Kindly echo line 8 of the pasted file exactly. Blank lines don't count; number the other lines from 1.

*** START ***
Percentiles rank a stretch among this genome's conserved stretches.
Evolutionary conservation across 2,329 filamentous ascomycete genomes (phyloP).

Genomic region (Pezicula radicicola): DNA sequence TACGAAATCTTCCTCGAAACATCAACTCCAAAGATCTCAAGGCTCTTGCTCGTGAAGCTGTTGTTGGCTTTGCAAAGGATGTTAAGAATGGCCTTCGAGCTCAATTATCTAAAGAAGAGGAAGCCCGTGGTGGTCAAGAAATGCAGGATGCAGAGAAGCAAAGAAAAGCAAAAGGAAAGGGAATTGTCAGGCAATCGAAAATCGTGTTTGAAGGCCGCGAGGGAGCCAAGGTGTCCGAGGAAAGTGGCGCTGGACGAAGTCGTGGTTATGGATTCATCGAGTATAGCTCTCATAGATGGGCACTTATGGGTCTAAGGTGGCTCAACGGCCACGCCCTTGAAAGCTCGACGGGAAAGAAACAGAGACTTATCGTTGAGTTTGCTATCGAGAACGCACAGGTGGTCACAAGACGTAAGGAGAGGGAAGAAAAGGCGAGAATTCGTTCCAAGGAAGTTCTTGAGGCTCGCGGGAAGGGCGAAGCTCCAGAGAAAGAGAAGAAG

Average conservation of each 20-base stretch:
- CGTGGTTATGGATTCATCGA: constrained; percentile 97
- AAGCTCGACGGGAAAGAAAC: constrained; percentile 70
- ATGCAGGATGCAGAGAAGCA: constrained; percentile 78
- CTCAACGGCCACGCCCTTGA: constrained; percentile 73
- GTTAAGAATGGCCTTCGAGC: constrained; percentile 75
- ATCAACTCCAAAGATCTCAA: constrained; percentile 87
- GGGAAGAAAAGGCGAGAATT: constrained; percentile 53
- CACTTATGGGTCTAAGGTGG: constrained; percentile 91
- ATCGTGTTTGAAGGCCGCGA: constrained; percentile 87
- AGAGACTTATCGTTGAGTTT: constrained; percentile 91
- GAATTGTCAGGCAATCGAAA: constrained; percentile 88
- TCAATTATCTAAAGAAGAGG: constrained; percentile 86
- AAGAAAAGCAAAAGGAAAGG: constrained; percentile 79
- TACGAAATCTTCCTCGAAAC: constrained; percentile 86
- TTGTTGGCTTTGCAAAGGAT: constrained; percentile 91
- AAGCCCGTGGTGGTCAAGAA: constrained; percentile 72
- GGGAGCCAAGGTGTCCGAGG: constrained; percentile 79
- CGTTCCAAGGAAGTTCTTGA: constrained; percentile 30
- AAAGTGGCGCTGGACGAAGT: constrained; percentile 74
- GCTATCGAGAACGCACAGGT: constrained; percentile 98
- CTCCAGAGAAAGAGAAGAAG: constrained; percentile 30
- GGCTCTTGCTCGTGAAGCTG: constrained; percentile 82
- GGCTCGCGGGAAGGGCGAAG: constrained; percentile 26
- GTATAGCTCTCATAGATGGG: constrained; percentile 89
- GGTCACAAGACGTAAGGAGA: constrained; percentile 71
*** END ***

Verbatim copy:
- CTCAACGGCCACGCCCTTGA: constrained; percentile 73